Kiss-Kiss freed

Court bites down on county dog code

The state Court of Appeals took a bite out of Hood River County's outdated dog enforcement ordinance this week by freeing an animal on Death Row.

"Hood River County is going to have to conduct a wholesale revision of its dog control ordinance," said Robert Babcock, the lawyer for Mo Stevenson, the owner of "Kiss-Kiss."

Kiss-Kiss, the Chow-Shar Pei mix, was released from nearly 17 months of incarceration following the Oct. 3 court ruling that private citizens have no legal standing to enforce dog ordinances.

The county did not send legal counsel to argue in the case, but Judge Paul Crowley's facts about the May 27, 2000 attack involving Kiss-kiss were found to be accurate, according to Babcock. (Stevenson declined personal comment.)

Instead, arguments in the higher court centered on the origin of the complaint, which was filed by Susan Farber, who has since moved out of Hood River.

Based on her eyewitness account of Kiss-Kiss' conduct, Crowley had determined that the canine had acted in a "vicious and dangerous manner" and needed to be destroyed.

The case began when Farber was walking a leashed Golden Retriever named "Wags" for his owner, Rod Windle, about 100 yards from the Stevenson residence on Highline Drive.

Farber said Kiss-Kiss reportedly ran into the roadway and began mauling Wags, which immediately took a submissive posture and did not fight back. After she was forced to get help from the dog's owner to separate the two animals, Farber filed a complaint with the county.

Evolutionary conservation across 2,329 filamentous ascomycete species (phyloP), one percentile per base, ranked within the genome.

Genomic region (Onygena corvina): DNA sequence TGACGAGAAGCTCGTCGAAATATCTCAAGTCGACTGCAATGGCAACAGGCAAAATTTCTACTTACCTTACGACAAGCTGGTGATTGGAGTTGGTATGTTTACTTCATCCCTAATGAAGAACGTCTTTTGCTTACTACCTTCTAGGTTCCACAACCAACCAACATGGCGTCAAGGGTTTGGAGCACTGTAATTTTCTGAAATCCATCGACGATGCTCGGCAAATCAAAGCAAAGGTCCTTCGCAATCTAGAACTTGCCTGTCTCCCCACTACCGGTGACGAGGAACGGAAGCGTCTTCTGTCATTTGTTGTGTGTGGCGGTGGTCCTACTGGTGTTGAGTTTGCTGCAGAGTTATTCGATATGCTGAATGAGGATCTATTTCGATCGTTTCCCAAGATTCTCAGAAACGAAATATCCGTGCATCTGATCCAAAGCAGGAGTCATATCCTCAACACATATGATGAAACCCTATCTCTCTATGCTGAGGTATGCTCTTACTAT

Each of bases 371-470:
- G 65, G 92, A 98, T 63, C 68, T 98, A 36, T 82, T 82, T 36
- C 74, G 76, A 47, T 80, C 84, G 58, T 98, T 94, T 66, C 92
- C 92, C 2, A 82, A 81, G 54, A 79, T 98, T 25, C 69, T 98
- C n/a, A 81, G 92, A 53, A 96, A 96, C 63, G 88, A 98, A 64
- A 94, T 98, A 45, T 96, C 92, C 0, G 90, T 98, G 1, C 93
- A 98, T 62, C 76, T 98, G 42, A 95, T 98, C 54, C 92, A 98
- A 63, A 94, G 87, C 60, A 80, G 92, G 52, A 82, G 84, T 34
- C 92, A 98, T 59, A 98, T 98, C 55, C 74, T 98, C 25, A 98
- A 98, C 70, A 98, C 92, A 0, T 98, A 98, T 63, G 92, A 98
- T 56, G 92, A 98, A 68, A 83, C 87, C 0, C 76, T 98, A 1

According to veterinary reports, Wags' tail had to be amputated because of massive bite and puncture wounds to her hindquarters. However, in published reports, Stevenson contended that Wags lost her tail because her owner used a rusty hoe to break up the dogfight.

Although the county dog ordinance, which was adopted in June of 1979, allowed Farber to pursue the case, more recent state law led the appeals court to determine she had no authority for that action.

"In conclusion, although the county ordinance permits a private party to initiate a proceeding for violation of the dog control ordinances, (state law) specifically does not allow such initiation of violation proceedings in state circuit court," the appeals court wrote.

County counsel Teunis Wyers could not be reached for comment before press time.

The court vacated Crowley's decision to destroy Kiss-Kiss and Stevenson was allowed to pay the more than

$4,000 tab for his care and bring him home to Hood River without further sanctions.

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